Skeptophilia (skep-to-fil-i-a) (n.) - the love of logical thought, skepticism, and thinking critically. Being an exploration of the applications of skeptical thinking to the world at large, with periodic excursions into linguistics, music, politics, cryptozoology, and why people keep seeing the face of Jesus on grilled cheese sandwiches.

Sunday, February 6, 2011

Missing the target

While reading my latest blog post, my wife suddenly burst out laughing.  Turns out, she wasn't laughing at my scintillating wittiness, however -- she was laughing at the ads clipped onto my post by AdSense.

AdSense, and other targeted-advertisement software, tries to pick up on keywords in websites, and using those cues, to choose advertisements that are appropriate for the audience.  The ads on my Facebook page, for example, often have to do with scuba diving, travel, and music, three things I have identified as hobbies in my profile.  This time, however, AdSense sort of backfired.

Yesterday's post, you may remember, was on how the pseudoscience of astrology is a fine example of something called dart-thrower's bias.  And the ads?  Yes, you've guessed it.  My blog yesterday was full of ads for horoscopes ("Find your destiny in the stars!") and for equipment for darts players.

That's the problem with targeted-ad software; it only picks up on keywords, but is unable to tell the context, and (more importantly) if those keywords are being cast in a positive or a negative light.  The first time I noticed this phenomenon was after I wrote a fairly virulently anti-religious post, and for the next few days was inundated with ads recommending I be born again in Christ ("visit this website to find out how!").  At first, I thought that AdSense had a pro-Christian bent and was monitoring my posts, and sending me evangelical advertisements when I went too far off the deep end.  But no, it's just a function of how the software works.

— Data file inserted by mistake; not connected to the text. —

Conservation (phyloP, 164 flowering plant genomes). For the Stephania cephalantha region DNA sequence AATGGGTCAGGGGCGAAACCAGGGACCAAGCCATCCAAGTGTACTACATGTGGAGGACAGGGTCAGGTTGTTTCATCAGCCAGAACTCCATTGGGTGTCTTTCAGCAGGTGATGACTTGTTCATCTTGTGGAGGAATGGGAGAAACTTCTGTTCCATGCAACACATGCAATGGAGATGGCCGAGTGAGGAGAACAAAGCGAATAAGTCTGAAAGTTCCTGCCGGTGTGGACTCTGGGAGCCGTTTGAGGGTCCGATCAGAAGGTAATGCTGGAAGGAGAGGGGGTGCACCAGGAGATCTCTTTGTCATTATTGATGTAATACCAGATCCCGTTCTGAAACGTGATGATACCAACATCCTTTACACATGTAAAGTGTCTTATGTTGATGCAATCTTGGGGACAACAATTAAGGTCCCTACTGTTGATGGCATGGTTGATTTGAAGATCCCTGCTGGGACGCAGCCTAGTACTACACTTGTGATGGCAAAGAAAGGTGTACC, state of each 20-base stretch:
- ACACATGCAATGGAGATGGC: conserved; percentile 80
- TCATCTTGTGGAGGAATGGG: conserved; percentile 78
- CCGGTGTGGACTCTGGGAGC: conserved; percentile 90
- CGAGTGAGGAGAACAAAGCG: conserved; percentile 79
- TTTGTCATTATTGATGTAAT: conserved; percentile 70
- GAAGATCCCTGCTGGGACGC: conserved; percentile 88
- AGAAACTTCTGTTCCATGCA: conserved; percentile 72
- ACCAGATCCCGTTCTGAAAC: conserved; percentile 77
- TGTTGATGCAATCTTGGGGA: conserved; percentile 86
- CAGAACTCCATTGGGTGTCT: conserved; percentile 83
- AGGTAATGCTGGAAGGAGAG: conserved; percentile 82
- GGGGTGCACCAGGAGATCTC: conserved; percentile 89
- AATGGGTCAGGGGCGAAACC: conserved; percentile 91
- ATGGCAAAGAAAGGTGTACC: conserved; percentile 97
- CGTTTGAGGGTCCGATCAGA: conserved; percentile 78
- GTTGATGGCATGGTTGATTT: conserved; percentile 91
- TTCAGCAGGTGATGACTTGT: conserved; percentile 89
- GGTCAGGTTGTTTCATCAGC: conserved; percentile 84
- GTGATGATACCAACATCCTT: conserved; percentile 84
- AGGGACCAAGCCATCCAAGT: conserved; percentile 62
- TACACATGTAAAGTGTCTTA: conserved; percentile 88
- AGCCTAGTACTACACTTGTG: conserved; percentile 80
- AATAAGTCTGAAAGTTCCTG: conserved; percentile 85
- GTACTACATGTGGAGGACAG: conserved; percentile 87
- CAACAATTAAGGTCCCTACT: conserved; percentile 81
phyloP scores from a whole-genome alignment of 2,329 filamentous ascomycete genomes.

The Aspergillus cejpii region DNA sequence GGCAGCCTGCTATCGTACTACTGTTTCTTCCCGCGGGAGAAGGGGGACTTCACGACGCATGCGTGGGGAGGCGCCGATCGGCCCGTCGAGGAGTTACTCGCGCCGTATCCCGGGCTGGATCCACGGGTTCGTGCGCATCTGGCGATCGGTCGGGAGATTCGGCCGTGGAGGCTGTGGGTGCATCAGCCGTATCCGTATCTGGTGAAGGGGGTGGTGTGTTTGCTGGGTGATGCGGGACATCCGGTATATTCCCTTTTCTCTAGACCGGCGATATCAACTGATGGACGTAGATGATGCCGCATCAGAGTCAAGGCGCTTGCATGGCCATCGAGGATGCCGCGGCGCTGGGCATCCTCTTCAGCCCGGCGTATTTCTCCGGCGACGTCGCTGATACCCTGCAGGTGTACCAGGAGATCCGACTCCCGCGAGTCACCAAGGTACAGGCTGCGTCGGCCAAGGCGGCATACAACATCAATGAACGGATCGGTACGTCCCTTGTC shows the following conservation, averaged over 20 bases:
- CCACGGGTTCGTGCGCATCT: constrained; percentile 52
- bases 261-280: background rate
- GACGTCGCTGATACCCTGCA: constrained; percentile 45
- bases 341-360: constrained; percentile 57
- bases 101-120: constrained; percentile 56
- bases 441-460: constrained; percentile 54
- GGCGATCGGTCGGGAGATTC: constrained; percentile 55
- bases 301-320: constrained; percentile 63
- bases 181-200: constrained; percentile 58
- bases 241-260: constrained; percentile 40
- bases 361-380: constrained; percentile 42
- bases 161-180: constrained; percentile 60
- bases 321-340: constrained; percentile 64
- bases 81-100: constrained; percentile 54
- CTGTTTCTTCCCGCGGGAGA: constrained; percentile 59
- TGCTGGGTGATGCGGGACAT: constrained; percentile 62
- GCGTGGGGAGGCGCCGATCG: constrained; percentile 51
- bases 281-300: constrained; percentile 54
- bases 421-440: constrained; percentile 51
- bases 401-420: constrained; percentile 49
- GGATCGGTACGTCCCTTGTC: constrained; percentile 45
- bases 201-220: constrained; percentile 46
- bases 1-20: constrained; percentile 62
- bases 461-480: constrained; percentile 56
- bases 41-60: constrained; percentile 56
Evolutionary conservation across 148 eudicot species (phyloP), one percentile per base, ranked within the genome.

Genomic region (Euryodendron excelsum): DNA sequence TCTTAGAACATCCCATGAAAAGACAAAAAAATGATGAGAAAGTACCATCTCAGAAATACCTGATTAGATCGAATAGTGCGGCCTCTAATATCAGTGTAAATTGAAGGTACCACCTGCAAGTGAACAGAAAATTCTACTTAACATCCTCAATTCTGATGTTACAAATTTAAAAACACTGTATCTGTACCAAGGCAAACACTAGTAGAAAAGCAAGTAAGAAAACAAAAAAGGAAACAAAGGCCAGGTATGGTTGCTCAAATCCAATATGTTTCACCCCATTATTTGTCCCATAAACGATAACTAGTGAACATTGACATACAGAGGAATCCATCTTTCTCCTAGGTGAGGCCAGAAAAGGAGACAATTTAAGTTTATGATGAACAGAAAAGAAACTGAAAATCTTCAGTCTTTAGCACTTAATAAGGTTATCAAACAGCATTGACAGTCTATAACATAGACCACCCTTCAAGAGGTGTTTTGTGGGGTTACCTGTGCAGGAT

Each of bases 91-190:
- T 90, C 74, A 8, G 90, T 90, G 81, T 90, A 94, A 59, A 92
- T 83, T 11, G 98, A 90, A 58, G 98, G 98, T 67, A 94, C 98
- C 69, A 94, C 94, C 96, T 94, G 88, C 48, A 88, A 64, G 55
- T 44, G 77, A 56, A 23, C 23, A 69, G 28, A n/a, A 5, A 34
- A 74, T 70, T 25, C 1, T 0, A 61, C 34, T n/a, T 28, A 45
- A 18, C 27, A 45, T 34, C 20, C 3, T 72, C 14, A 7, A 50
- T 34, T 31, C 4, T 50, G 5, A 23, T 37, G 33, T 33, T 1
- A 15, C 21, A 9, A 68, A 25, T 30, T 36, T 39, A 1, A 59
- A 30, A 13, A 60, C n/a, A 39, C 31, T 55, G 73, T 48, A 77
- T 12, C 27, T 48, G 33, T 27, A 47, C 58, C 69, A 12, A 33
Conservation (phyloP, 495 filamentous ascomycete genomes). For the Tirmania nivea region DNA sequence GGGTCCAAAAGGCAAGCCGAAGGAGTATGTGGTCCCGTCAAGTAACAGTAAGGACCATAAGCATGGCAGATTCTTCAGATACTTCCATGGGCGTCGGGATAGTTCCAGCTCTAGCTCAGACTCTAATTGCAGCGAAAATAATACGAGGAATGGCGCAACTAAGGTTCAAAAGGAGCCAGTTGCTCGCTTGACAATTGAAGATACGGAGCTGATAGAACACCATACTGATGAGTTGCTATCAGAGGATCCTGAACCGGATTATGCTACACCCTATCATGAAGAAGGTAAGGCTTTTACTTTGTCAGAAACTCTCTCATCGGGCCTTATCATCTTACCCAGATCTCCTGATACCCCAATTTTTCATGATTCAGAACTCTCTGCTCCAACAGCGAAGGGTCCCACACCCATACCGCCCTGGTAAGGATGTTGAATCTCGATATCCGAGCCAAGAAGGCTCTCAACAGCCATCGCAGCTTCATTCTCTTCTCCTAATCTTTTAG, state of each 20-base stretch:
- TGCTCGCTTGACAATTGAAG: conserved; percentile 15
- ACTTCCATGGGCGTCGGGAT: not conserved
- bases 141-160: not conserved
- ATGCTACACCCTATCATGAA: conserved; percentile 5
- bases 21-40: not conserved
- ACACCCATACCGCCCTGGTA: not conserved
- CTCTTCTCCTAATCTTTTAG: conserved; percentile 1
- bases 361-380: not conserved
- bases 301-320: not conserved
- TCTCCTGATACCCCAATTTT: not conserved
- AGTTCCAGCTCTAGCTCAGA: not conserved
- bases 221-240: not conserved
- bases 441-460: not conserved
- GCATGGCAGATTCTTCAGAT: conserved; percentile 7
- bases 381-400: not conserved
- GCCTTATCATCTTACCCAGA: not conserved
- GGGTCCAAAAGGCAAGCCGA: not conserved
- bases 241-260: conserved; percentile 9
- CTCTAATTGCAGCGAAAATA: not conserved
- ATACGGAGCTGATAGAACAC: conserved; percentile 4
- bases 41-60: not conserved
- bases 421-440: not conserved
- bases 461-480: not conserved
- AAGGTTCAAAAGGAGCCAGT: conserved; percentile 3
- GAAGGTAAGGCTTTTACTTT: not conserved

You never know what the software will notice.  I made a passing mention of Geordi LaForge in a recent post, and the next day, there were ads for Star Trek memorabilia.  I titled a post about optical illusions "Your Lying Eyes" and got ads for classic rock recordings, including, of course, The Eagles.  One of the funnier misses was years ago, when my blog was hosted on a different site, and I wrote about the USA's penchant for aggressive posturing on the stage of worldwide politics.  The title of the post was "Tomcat Diplomacy."

For weeks afterwards, there were ads for subscriptions to cat care magazines and websites with humorous cat photographs.

Some of the ads, however, are just plain weird.  I'm not quite sure how to take the one I saw a while back which said, "You're Not Ugly, You're Just Fat," and had a link to a diet site.  I think it should be evident from my profile photo that although I may have many physical flaws, obesity isn't one of them.  For a while I was getting periodic advertisements whose headline said it was "for the discerning gay gentleman."  I'm not sure about the "discerning" part; and although I'm definitely male, the "gentleman" part may also be up for debate.  However, I can say with some assurance that I'm not gay (though, to quote Seinfeld, "not that there's anything wrong with that!").  I haven't seen that one in a while, so whatever odd keyword the software picked up that led it to conclude that I am gay appears to be gone.

Being that this is a blog that is, at its heart, devoted to science (although I must admit that my attention wanders to other subjects rather frequently), I thought it might be interesting to use the scientific method and run an experiment to see if we can mess around with the targeted-ad software.  If it works, it'll be sort of like a computerized game of free-association.  I'll throw a few keywords at it, and see what ads it generates.  Here goes:  "wine, beer, scotch, bourbon, rum, tequila."  "Weasel, wombat, aardvark, lemur, lemming, wildebeest."  "Crystals, auras, energy fields, telepathy, clairvoyance, ESP."

That should do it.  I predict that I should start seeing advertisements for websites detailing how you use the psychic healing power of the mind to cure alcoholic wildlife.  I'll keep you posted.

1 comment:

  1. This would probably be hilarious if I didn't use AdBlock.